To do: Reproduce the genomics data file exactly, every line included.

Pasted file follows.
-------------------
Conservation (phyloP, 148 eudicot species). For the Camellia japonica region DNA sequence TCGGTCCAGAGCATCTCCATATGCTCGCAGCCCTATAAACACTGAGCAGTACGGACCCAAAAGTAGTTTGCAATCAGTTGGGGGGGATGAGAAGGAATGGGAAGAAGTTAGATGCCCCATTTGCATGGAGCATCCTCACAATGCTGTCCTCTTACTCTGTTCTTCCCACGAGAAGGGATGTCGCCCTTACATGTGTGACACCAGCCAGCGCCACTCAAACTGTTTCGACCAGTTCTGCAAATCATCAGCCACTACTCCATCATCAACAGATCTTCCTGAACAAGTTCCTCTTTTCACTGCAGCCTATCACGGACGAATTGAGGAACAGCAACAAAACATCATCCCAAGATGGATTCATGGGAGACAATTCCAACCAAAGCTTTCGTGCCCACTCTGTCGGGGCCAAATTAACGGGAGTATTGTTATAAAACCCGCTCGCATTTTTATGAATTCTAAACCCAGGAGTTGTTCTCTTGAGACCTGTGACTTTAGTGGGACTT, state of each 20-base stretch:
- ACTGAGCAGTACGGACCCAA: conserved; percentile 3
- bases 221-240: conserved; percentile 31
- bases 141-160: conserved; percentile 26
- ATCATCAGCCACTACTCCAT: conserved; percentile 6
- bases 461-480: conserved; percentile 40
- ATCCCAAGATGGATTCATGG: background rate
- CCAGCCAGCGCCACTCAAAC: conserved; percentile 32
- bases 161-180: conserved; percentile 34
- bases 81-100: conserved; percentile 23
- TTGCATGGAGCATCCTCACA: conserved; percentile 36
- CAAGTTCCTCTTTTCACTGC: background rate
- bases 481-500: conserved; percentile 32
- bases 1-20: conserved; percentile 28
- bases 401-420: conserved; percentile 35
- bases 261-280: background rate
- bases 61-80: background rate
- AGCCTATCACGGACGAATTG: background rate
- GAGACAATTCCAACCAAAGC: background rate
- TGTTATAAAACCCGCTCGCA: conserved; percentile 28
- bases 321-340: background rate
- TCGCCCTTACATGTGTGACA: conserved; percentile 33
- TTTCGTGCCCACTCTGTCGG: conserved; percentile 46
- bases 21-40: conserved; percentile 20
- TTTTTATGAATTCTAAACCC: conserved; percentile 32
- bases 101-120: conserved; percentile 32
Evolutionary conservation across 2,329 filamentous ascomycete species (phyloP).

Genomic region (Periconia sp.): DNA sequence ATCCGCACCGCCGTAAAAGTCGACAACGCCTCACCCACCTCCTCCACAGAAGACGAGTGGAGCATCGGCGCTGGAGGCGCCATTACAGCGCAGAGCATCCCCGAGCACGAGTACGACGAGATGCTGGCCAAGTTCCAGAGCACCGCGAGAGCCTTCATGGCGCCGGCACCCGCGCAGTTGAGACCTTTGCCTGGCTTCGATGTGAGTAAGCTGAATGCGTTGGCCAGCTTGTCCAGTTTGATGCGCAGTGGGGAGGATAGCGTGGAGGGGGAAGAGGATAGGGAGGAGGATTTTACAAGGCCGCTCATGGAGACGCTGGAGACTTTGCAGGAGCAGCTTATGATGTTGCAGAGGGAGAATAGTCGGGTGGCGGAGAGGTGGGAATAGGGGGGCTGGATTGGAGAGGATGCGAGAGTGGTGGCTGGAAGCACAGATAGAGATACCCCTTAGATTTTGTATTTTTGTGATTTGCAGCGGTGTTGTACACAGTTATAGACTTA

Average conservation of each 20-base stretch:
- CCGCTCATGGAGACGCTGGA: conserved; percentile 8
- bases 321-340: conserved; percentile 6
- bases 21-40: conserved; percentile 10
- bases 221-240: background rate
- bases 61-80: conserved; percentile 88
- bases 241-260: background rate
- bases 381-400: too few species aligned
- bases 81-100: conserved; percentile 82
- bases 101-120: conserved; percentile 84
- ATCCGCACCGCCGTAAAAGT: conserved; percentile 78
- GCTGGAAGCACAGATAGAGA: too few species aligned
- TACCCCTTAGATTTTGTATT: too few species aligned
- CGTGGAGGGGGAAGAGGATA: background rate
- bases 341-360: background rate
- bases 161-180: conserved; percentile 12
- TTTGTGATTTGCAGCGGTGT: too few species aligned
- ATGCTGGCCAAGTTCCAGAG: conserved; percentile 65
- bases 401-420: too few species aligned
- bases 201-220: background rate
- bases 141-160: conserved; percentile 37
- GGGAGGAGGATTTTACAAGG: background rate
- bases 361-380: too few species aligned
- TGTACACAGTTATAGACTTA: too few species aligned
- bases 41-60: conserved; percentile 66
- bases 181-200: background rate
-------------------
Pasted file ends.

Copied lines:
Conservation (phyloP, 148 eudicot species). For the Camellia japonica region DNA sequence TCGGTCCAGAGCATCTCCATATGCTCGCAGCCCTATAAACACTGAGCAGTACGGACCCAAAAGTAGTTTGCAATCAGTTGGGGGGGATGAGAAGGAATGGGAAGAAGTTAGATGCCCCATTTGCATGGAGCATCCTCACAATGCTGTCCTCTTACTCTGTTCTTCCCACGAGAAGGGATGTCGCCCTTACATGTGTGACACCAGCCAGCGCCACTCAAACTGTTTCGACCAGTTCTGCAAATCATCAGCCACTACTCCATCATCAACAGATCTTCCTGAACAAGTTCCTCTTTTCACTGCAGCCTATCACGGACGAATTGAGGAACAGCAACAAAACATCATCCCAAGATGGATTCATGGGAGACAATTCCAACCAAAGCTTTCGTGCCCACTCTGTCGGGGCCAAATTAACGGGAGTATTGTTATAAAACCCGCTCGCATTTTTATGAATTCTAAACCCAGGAGTTGTTCTCTTGAGACCTGTGACTTTAGTGGGACTT, state of each 20-base stretch:
- ACTGAGCAGTACGGACCCAA: conserved; percentile 3
- bases 221-240: conserved; percentile 31
- bases 141-160: conserved; percentile 26
- ATCATCAGCCACTACTCCAT: conserved; percentile 6
- bases 461-480: conserved; percentile 40
- ATCCCAAGATGGATTCATGG: background rate
- CCAGCCAGCGCCACTCAAAC: conserved; percentile 32
- bases 161-180: conserved; percentile 34
- bases 81-100: conserved; percentile 23
- TTGCATGGAGCATCCTCACA: conserved; percentile 36
- CAAGTTCCTCTTTTCACTGC: background rate
- bases 481-500: conserved; percentile 32
- bases 1-20: conserved; percentile 28
- bases 401-420: conserved; percentile 35
- bases 261-280: background rate
- bases 61-80: background rate
- AGCCTATCACGGACGAATTG: background rate
- GAGACAATTCCAACCAAAGC: background rate
- TGTTATAAAACCCGCTCGCA: conserved; percentile 28
- bases 321-340: background rate
- TCGCCCTTACATGTGTGACA: conserved; percentile 33
- TTTCGTGCCCACTCTGTCGG: conserved; percentile 46
- bases 21-40: conserved; percentile 20
- TTTTTATGAATTCTAAACCC: conserved; percentile 32
- bases 101-120: conserved; percentile 32
Evolutionary conservation across 2,329 filamentous ascomycete species (phyloP).

Genomic region (Periconia sp.): DNA sequence ATCCGCACCGCCGTAAAAGTCGACAACGCCTCACCCACCTCCTCCACAGAAGACGAGTGGAGCATCGGCGCTGGAGGCGCCATTACAGCGCAGAGCATCCCCGAGCACGAGTACGACGAGATGCTGGCCAAGTTCCAGAGCACCGCGAGAGCCTTCATGGCGCCGGCACCCGCGCAGTTGAGACCTTTGCCTGGCTTCGATGTGAGTAAGCTGAATGCGTTGGCCAGCTTGTCCAGTTTGATGCGCAGTGGGGAGGATAGCGTGGAGGGGGAAGAGGATAGGGAGGAGGATTTTACAAGGCCGCTCATGGAGACGCTGGAGACTTTGCAGGAGCAGCTTATGATGTTGCAGAGGGAGAATAGTCGGGTGGCGGAGAGGTGGGAATAGGGGGGCTGGATTGGAGAGGATGCGAGAGTGGTGGCTGGAAGCACAGATAGAGATACCCCTTAGATTTTGTATTTTTGTGATTTGCAGCGGTGTTGTACACAGTTATAGACTTA

Average conservation of each 20-base stretch:
- CCGCTCATGGAGACGCTGGA: conserved; percentile 8
- bases 321-340: conserved; percentile 6
- bases 21-40: conserved; percentile 10
- bases 221-240: background rate
- bases 61-80: conserved; percentile 88
- bases 241-260: background rate
- bases 381-400: too few species aligned
- bases 81-100: conserved; percentile 82
- bases 101-120: conserved; percentile 84
- ATCCGCACCGCCGTAAAAGT: conserved; percentile 78
- GCTGGAAGCACAGATAGAGA: too few species aligned
- TACCCCTTAGATTTTGTATT: too few species aligned
- CGTGGAGGGGGAAGAGGATA: background rate
- bases 341-360: background rate
- bases 161-180: conserved; percentile 12
- TTTGTGATTTGCAGCGGTGT: too few species aligned
- ATGCTGGCCAAGTTCCAGAG: conserved; percentile 65
- bases 401-420: too few species aligned
- bases 201-220: background rate
- bases 141-160: conserved; percentile 37
- GGGAGGAGGATTTTACAAGG: background rate
- bases 361-380: too few species aligned
- TGTACACAGTTATAGACTTA: too few species aligned
- bases 41-60: conserved; percentile 66
- bases 181-200: background rate